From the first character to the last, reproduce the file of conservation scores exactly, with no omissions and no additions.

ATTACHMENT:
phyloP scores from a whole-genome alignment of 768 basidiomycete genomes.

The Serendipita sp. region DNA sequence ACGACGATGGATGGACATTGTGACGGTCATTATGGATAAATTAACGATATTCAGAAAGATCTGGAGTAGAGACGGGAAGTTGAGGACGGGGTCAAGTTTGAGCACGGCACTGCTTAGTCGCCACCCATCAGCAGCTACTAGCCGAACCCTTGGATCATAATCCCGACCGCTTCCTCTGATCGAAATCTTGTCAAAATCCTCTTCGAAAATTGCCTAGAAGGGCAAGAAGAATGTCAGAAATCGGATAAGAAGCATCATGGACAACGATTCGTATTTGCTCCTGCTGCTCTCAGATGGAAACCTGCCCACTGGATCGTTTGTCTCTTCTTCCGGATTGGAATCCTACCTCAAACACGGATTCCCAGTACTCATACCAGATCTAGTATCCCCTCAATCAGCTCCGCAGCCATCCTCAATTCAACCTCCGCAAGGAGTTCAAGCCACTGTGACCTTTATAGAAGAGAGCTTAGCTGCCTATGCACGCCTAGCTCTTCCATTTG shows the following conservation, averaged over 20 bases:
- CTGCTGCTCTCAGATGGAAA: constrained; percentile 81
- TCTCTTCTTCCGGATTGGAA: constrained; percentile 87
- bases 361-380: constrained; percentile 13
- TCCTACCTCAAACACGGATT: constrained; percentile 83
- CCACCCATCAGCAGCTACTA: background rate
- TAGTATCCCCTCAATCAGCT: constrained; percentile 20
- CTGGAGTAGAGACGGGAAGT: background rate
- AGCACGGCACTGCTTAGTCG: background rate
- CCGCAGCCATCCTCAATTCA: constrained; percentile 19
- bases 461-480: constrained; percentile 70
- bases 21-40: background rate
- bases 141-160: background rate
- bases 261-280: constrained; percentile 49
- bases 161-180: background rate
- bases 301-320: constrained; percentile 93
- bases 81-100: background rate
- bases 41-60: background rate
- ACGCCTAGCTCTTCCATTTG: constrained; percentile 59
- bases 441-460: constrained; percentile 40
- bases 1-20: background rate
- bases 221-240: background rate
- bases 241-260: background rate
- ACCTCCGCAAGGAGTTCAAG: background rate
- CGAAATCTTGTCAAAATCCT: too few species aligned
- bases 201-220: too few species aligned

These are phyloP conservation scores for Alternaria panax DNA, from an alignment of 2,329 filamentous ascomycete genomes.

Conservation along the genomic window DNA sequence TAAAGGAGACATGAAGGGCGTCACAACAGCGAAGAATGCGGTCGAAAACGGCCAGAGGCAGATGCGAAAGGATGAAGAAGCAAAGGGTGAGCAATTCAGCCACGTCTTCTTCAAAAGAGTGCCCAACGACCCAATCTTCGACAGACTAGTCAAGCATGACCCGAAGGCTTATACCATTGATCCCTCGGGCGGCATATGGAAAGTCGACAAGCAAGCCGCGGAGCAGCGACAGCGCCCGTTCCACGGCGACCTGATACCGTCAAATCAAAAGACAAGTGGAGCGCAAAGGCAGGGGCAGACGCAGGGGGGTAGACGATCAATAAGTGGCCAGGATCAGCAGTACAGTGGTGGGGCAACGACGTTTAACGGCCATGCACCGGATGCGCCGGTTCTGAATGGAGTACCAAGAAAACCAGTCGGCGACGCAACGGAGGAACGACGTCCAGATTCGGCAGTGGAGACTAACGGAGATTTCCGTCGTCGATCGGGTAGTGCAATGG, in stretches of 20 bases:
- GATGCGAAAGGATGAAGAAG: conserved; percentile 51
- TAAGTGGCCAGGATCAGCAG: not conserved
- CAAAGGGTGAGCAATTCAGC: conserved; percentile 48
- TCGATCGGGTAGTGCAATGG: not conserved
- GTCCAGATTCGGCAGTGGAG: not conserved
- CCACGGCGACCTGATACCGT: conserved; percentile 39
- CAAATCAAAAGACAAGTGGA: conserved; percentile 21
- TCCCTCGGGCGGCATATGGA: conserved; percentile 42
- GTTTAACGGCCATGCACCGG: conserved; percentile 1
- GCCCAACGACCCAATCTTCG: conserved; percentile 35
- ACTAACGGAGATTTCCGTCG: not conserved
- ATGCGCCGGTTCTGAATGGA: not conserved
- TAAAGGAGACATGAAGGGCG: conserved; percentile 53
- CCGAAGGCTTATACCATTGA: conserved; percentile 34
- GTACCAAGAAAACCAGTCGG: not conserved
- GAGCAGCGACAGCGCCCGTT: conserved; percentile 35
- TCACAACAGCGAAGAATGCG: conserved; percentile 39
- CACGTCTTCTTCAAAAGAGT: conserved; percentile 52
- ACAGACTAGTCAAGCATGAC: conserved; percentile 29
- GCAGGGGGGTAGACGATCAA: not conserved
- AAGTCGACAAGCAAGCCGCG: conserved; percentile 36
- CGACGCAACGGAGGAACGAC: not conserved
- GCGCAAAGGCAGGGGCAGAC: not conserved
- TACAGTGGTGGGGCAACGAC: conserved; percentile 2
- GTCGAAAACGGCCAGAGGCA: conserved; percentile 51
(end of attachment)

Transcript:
phyloP scores from a whole-genome alignment of 768 basidiomycete genomes.

The Serendipita sp. region DNA sequence ACGACGATGGATGGACATTGTGACGGTCATTATGGATAAATTAACGATATTCAGAAAGATCTGGAGTAGAGACGGGAAGTTGAGGACGGGGTCAAGTTTGAGCACGGCACTGCTTAGTCGCCACCCATCAGCAGCTACTAGCCGAACCCTTGGATCATAATCCCGACCGCTTCCTCTGATCGAAATCTTGTCAAAATCCTCTTCGAAAATTGCCTAGAAGGGCAAGAAGAATGTCAGAAATCGGATAAGAAGCATCATGGACAACGATTCGTATTTGCTCCTGCTGCTCTCAGATGGAAACCTGCCCACTGGATCGTTTGTCTCTTCTTCCGGATTGGAATCCTACCTCAAACACGGATTCCCAGTACTCATACCAGATCTAGTATCCCCTCAATCAGCTCCGCAGCCATCCTCAATTCAACCTCCGCAAGGAGTTCAAGCCACTGTGACCTTTATAGAAGAGAGCTTAGCTGCCTATGCACGCCTAGCTCTTCCATTTG shows the following conservation, averaged over 20 bases:
- CTGCTGCTCTCAGATGGAAA: constrained; percentile 81
- TCTCTTCTTCCGGATTGGAA: constrained; percentile 87
- bases 361-380: constrained; percentile 13
- TCCTACCTCAAACACGGATT: constrained; percentile 83
- CCACCCATCAGCAGCTACTA: background rate
- TAGTATCCCCTCAATCAGCT: constrained; percentile 20
- CTGGAGTAGAGACGGGAAGT: background rate
- AGCACGGCACTGCTTAGTCG: background rate
- CCGCAGCCATCCTCAATTCA: constrained; percentile 19
- bases 461-480: constrained; percentile 70
- bases 21-40: background rate
- bases 141-160: background rate
- bases 261-280: constrained; percentile 49
- bases 161-180: background rate
- bases 301-320: constrained; percentile 93
- bases 81-100: background rate
- bases 41-60: background rate
- ACGCCTAGCTCTTCCATTTG: constrained; percentile 59
- bases 441-460: constrained; percentile 40
- bases 1-20: background rate
- bases 221-240: background rate
- bases 241-260: background rate
- ACCTCCGCAAGGAGTTCAAG: background rate
- CGAAATCTTGTCAAAATCCT: too few species aligned
- bases 201-220: too few species aligned

These are phyloP conservation scores for Alternaria panax DNA, from an alignment of 2,329 filamentous ascomycete genomes.

Conservation along the genomic window DNA sequence TAAAGGAGACATGAAGGGCGTCACAACAGCGAAGAATGCGGTCGAAAACGGCCAGAGGCAGATGCGAAAGGATGAAGAAGCAAAGGGTGAGCAATTCAGCCACGTCTTCTTCAAAAGAGTGCCCAACGACCCAATCTTCGACAGACTAGTCAAGCATGACCCGAAGGCTTATACCATTGATCCCTCGGGCGGCATATGGAAAGTCGACAAGCAAGCCGCGGAGCAGCGACAGCGCCCGTTCCACGGCGACCTGATACCGTCAAATCAAAAGACAAGTGGAGCGCAAAGGCAGGGGCAGACGCAGGGGGGTAGACGATCAATAAGTGGCCAGGATCAGCAGTACAGTGGTGGGGCAACGACGTTTAACGGCCATGCACCGGATGCGCCGGTTCTGAATGGAGTACCAAGAAAACCAGTCGGCGACGCAACGGAGGAACGACGTCCAGATTCGGCAGTGGAGACTAACGGAGATTTCCGTCGTCGATCGGGTAGTGCAATGG, in stretches of 20 bases:
- GATGCGAAAGGATGAAGAAG: conserved; percentile 51
- TAAGTGGCCAGGATCAGCAG: not conserved
- CAAAGGGTGAGCAATTCAGC: conserved; percentile 48
- TCGATCGGGTAGTGCAATGG: not conserved
- GTCCAGATTCGGCAGTGGAG: not conserved
- CCACGGCGACCTGATACCGT: conserved; percentile 39
- CAAATCAAAAGACAAGTGGA: conserved; percentile 21
- TCCCTCGGGCGGCATATGGA: conserved; percentile 42
- GTTTAACGGCCATGCACCGG: conserved; percentile 1
- GCCCAACGACCCAATCTTCG: conserved; percentile 35
- ACTAACGGAGATTTCCGTCG: not conserved
- ATGCGCCGGTTCTGAATGGA: not conserved
- TAAAGGAGACATGAAGGGCG: conserved; percentile 53
- CCGAAGGCTTATACCATTGA: conserved; percentile 34
- GTACCAAGAAAACCAGTCGG: not conserved
- GAGCAGCGACAGCGCCCGTT: conserved; percentile 35
- TCACAACAGCGAAGAATGCG: conserved; percentile 39
- CACGTCTTCTTCAAAAGAGT: conserved; percentile 52
- ACAGACTAGTCAAGCATGAC: conserved; percentile 29
- GCAGGGGGGTAGACGATCAA: not conserved
- AAGTCGACAAGCAAGCCGCG: conserved; percentile 36
- CGACGCAACGGAGGAACGAC: not conserved
- GCGCAAAGGCAGGGGCAGAC: not conserved
- TACAGTGGTGGGGCAACGAC: conserved; percentile 2
- GTCGAAAACGGCCAGAGGCA: conserved; percentile 51